In a single-cylinder arrangement, the guide member 9, 29 may be adjustable, for example hydraulically, to alter the axial position of the guide member relative to the housing 2, 22. In an internal combustion engine, this feature could be used to alter the compression ratio of the cylinder.

In an opposed cylinder arrangement, one cylinder may be provided at each end of the first member 3, 23. In an internal combustion engine having this arrangement, when the piston in one cylinder is at its maximum stroke position, the piston in the other cylinder is at its minimum stroke position. Combustion of fuel in one cylinder would move the piston in that cylinder from the minimum stroke position to its maximum stroke position. That movement would cause the piston in the opposed cylinder to conversely move from its maximum stroke position to its minimum stroke position, compressing gasses in the cylinder. The process would then be repeated but being initiated from the opposed cylinder causing reciprocation of the first member 3, 23.

Embodiments of the mechanism may comprise a plurality or first members 3, 23 or second members 5, 25. One arrangement, shown in FIG. 10, may comprise a single rotational output member corresponding to the second member 5, 25 of the present mechanism. Several first members 3, 23 each driven by a single cylinder may be arranged around the output member to drive (or be driven by) rotation of the output member. There may be two, three, four, or any number of first members 3, 23 arranged around the second member 5, 25. The first members may be provided in a balanced arrangement around the second member 5, 25. In the embodiment shown, a guide member (not shown) is fixed relative to the housing (also not shown) and engages the slot 7 on the second member 5, 25.

One arrangement, shown in FIG. 11, may comprise a single rotational and reciprocable member corresponding to the first member 3, 23 of the present mechanism, operatively connected to two opposed cylinders. Several rotating second members 5, 25 may be arranged around the first member and driven by (or may drive) the single first member 3, 23. There may be two, three, four, or any number of second members 5, 25 arranged around the first member 3, 23. The second members 5, 25 may be provided in a balanced arrangement around the first member 3, 23. In the embodiment shown, the slot 7 on each reciprocating member 5, 25 engages a respective a guide member (not shown) that is fixed relative to the housing (not shown).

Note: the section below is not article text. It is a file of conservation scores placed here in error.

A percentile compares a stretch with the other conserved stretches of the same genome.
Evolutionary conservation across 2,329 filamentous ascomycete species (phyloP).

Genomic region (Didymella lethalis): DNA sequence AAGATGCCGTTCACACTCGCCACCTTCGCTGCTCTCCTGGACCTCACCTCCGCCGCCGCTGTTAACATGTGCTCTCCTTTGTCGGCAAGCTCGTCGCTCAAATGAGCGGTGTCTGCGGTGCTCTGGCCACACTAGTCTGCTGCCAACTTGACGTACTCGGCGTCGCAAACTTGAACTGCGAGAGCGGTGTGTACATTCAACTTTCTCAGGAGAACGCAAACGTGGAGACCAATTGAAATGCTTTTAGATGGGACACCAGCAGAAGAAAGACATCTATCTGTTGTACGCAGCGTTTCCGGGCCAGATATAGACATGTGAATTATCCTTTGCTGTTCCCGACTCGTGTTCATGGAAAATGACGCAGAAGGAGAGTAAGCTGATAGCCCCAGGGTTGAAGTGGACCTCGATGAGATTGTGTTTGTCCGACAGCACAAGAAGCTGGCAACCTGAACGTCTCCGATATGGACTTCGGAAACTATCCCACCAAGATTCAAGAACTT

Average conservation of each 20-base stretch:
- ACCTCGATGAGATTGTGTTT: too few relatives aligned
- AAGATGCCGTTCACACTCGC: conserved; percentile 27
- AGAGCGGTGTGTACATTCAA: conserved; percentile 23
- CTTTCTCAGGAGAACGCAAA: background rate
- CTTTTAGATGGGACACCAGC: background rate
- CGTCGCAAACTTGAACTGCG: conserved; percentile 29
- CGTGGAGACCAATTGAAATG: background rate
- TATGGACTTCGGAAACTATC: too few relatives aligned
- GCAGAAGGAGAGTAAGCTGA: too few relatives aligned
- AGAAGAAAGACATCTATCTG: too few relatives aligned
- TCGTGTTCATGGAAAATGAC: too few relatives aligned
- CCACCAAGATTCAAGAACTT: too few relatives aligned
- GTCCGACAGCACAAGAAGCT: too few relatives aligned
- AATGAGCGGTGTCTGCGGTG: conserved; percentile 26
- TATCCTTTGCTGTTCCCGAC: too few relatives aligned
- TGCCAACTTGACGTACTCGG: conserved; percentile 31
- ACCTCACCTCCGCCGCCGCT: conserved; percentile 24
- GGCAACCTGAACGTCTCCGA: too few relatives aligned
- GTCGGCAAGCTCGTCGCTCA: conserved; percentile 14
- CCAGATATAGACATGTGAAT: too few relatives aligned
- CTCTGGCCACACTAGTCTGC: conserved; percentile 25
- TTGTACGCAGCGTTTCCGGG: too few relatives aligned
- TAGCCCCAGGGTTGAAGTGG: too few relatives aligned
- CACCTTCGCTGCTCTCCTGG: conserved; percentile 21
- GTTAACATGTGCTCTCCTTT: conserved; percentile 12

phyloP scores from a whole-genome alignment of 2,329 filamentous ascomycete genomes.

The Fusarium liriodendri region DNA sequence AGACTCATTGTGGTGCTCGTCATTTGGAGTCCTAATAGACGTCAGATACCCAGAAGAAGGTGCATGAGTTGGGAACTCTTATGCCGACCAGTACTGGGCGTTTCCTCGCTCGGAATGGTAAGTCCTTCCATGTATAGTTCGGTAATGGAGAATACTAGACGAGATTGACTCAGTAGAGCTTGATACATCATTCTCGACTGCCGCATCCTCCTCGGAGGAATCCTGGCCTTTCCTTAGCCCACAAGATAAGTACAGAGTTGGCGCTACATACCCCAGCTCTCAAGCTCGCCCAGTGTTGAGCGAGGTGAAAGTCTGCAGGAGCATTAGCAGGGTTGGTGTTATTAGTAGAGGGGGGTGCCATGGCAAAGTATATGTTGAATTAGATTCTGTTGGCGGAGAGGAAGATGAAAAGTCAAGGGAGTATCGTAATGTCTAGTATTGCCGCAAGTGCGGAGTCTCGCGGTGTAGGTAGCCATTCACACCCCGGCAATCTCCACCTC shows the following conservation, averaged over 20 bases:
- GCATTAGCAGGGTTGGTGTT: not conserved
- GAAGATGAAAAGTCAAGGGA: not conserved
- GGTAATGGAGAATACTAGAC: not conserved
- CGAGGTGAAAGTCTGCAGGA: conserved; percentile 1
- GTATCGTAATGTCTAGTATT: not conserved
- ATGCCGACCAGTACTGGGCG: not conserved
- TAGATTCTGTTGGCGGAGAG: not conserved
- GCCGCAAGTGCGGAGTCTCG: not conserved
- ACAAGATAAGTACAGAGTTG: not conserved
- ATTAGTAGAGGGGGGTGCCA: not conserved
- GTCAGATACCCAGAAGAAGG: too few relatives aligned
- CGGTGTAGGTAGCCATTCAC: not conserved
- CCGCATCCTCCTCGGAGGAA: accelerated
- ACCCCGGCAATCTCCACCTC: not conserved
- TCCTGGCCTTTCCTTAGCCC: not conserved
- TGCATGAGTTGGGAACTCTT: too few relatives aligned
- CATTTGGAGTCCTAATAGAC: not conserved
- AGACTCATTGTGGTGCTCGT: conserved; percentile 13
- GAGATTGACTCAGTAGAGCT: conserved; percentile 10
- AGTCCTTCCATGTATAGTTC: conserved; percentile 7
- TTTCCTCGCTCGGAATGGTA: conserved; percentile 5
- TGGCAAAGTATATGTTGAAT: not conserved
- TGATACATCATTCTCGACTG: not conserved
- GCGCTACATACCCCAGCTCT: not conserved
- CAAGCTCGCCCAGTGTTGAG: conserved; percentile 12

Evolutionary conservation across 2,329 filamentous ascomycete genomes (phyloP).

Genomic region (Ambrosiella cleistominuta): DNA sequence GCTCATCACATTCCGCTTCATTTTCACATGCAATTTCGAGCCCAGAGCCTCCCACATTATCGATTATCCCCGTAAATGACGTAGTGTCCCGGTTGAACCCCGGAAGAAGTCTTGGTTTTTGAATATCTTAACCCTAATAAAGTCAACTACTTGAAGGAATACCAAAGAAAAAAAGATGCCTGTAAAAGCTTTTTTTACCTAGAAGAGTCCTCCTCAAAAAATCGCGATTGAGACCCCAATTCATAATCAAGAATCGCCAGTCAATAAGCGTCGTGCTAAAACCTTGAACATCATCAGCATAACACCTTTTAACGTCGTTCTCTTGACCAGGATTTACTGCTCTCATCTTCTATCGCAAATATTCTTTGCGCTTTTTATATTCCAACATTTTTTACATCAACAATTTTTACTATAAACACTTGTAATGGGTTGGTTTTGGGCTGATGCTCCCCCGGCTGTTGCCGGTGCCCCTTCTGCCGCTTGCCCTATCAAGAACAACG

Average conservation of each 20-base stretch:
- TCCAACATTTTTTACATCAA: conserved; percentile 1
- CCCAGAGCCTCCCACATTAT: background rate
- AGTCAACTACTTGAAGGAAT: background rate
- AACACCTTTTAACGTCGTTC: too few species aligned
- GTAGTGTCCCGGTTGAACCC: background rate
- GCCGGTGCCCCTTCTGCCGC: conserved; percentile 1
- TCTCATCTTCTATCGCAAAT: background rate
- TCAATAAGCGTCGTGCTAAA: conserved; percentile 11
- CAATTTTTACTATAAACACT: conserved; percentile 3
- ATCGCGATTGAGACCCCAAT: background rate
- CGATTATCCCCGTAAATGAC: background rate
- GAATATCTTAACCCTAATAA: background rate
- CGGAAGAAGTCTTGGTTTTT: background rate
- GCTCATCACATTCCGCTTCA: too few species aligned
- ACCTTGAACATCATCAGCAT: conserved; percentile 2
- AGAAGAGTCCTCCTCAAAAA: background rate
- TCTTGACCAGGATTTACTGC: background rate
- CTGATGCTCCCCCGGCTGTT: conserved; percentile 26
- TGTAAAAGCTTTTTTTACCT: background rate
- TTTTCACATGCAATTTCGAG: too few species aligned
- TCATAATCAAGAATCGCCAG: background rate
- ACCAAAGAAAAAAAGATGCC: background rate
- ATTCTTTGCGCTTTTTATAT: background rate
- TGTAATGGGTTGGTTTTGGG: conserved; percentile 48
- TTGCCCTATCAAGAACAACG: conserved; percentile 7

Due to the small number of parts in the mechanism of the present invention, the mechanism is generally lighter and more compact than traditional mechanisms for converting between reciprocating and rotating motion. In addition, the ability for various gear ratios between the first and second members may reduce the need to have a separate gear reduction box, further saving on space and weight. The mechanism can be designed to be much stronger than conventional mechanisms of a similar size. This increased strength makes faster reciprocation of the first members possible.

Preferred embodiments of the invention have been described by way of example only and modifications may be made thereto without departing from the scope of the invention as defined by the accompanying claims.

For example, in the exemplary embodiments described, two generally opposed cam surfaces are provided by facing surfaces in a channel or slot. In an alternative embodiment the first member 3, 23 could instead comprise a projection with generally opposed cam surfaces provided on opposite sides of the projection, and facing complementary guide surfaces provided on the support or the second member 5, 25.

Alternatively, the mechanism may comprise only a single cam surface, and the second member may be axially biased, such that movement of the first member 3, 23 in one direction is driven by an externally applied axial force or force applied by the second member 5, 25, and movement in the opposite direction is effected by a biasing member such as a spring.